Tipperary and Kilkenny had already delivered a decider for the ages by the time Tipp’s John O’Dwyer stood over an injury-time free 100mtr from goal and the last puck of the game delivered an end line both exhilarating and deflating. O’Dwyer’s effort had the distance and there were thousands in Croke Park who believed it ticked the box for accuracy as well. Ref Barry Kelly sidestepped the decision and went ‘upstairs’ to Hawk-Eye.
‘MISS’, the two big screens declared. Seconds later, Kelly called time and the stadium announcer was declaring that these two great rivals would return on Saturday, September 27.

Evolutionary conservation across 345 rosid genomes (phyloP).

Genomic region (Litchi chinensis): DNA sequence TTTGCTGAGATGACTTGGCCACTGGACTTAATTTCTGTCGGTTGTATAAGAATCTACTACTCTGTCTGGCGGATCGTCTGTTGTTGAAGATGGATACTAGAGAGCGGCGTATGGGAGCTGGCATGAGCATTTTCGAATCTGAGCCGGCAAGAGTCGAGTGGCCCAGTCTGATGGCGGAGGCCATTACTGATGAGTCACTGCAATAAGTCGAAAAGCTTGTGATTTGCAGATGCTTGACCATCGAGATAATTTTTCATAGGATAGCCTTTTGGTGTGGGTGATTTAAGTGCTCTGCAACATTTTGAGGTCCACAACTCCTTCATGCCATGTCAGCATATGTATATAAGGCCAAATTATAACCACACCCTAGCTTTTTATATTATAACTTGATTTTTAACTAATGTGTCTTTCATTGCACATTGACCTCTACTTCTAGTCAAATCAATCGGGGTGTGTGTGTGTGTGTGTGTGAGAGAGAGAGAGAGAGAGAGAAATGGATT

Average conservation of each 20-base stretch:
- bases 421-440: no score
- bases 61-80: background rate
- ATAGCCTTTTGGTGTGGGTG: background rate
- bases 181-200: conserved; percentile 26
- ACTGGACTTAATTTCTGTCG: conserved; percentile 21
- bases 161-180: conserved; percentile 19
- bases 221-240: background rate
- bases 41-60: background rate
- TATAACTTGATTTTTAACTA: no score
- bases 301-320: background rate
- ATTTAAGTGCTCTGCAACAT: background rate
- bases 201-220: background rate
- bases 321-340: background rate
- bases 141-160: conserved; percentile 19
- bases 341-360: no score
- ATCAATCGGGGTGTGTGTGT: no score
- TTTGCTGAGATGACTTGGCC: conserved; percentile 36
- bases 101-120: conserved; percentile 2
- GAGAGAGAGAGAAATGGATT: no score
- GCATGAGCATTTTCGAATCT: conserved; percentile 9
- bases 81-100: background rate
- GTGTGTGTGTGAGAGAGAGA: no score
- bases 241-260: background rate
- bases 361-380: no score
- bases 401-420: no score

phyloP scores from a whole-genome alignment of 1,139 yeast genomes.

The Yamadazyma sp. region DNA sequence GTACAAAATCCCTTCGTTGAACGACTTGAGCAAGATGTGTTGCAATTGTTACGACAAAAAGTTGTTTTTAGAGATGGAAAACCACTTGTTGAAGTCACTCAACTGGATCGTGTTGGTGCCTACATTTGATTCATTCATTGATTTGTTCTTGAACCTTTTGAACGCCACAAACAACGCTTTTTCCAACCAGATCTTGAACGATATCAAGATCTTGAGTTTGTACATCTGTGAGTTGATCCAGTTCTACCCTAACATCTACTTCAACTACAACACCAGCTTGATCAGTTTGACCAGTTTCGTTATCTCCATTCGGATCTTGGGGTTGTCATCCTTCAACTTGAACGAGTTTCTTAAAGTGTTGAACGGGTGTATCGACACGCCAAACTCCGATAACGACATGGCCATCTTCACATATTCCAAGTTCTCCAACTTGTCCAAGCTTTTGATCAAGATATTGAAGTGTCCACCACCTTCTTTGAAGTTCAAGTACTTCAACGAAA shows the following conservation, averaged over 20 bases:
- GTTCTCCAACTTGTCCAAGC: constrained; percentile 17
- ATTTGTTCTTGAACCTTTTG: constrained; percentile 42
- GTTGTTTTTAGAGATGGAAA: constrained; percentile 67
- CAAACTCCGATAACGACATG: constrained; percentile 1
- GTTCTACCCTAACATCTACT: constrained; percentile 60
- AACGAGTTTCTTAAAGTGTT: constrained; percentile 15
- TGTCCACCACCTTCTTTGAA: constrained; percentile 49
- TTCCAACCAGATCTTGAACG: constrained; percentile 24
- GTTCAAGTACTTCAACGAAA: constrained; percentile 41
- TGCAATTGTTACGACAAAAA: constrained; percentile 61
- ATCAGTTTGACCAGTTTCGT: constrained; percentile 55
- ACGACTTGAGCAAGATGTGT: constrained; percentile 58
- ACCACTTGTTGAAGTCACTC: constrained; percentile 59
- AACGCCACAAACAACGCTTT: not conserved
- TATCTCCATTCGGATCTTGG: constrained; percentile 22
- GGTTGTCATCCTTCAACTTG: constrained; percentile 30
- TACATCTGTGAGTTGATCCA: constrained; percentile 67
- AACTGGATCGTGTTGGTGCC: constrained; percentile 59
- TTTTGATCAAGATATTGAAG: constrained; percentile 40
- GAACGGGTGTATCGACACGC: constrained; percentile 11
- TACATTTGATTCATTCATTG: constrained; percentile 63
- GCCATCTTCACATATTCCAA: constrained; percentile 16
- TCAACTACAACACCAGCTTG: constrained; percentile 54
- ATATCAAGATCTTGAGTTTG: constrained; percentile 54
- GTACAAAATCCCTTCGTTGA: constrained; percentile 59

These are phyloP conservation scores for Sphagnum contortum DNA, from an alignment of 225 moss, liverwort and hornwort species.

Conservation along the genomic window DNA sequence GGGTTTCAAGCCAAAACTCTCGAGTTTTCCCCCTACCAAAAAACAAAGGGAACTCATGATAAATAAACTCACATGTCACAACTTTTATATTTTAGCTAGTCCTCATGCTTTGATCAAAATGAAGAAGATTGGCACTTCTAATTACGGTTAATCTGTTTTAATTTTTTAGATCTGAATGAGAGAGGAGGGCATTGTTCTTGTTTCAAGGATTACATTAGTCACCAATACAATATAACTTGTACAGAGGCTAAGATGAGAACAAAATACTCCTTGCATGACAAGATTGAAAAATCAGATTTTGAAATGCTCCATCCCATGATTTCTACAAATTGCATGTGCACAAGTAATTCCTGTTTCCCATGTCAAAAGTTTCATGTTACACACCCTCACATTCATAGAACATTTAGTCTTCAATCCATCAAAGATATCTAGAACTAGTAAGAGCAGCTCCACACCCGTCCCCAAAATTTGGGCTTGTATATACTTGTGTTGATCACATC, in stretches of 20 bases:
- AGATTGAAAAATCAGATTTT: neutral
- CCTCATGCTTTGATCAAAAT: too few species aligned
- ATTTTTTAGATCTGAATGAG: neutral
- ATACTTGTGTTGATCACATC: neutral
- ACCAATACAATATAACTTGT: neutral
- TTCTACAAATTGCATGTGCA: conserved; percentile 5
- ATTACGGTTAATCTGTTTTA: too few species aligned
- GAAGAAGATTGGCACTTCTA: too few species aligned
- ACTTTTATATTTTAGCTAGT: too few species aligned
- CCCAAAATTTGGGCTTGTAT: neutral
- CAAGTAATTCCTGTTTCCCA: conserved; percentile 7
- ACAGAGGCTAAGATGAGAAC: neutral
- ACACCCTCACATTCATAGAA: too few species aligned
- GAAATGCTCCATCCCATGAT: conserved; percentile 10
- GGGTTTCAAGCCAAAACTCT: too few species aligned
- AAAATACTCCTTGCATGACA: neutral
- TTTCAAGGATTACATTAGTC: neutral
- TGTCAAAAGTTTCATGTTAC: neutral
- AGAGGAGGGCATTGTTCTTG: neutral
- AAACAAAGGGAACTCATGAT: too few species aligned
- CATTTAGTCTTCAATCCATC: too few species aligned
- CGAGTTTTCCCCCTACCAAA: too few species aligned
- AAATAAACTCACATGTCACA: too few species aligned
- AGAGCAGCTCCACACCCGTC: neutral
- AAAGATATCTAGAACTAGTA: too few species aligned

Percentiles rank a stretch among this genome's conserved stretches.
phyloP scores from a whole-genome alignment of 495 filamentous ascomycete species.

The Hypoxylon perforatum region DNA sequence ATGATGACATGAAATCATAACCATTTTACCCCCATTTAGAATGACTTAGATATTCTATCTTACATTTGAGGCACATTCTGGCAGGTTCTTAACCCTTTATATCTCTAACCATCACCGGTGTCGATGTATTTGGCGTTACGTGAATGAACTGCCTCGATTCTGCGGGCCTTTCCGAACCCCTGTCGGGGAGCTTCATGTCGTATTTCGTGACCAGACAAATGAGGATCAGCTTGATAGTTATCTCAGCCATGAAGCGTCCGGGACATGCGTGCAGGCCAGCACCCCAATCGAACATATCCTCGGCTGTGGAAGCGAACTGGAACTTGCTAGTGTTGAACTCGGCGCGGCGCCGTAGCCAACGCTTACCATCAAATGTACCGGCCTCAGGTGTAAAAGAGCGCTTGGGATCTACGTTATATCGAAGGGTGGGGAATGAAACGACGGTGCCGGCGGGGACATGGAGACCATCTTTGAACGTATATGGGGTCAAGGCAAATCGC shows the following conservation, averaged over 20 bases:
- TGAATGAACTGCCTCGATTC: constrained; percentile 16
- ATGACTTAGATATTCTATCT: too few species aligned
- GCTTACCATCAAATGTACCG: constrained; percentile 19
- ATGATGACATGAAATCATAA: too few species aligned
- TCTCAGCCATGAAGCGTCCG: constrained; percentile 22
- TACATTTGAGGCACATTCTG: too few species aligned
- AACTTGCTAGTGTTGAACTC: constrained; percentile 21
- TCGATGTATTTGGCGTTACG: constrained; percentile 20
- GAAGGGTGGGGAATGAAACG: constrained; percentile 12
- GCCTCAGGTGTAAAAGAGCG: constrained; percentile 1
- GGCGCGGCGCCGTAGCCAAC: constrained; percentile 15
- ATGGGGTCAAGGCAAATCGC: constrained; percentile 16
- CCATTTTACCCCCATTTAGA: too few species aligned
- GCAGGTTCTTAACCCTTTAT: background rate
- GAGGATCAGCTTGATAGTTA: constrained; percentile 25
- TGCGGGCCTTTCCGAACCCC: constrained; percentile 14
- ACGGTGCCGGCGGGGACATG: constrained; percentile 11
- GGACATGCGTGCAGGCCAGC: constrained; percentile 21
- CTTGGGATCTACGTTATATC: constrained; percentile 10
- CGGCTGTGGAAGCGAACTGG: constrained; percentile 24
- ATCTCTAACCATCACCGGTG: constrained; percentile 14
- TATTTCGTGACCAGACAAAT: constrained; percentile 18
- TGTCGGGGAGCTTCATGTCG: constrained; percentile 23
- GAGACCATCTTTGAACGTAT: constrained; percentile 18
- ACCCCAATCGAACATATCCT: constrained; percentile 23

Kilkenny chairman Ned Quinn described the final as the ‘best game of hurling ever played’. Remarkably, this is the third straight hurling final to end in stalemate and, though the GAA is expected to again slash ticket prices for the replay, it will still leave them with €3m more than anticipated.
“I would imagine that Croke Park will be reasonably lenient... They were last year when they reduced it to €50,” said Tipperary chairman Sean Nugent.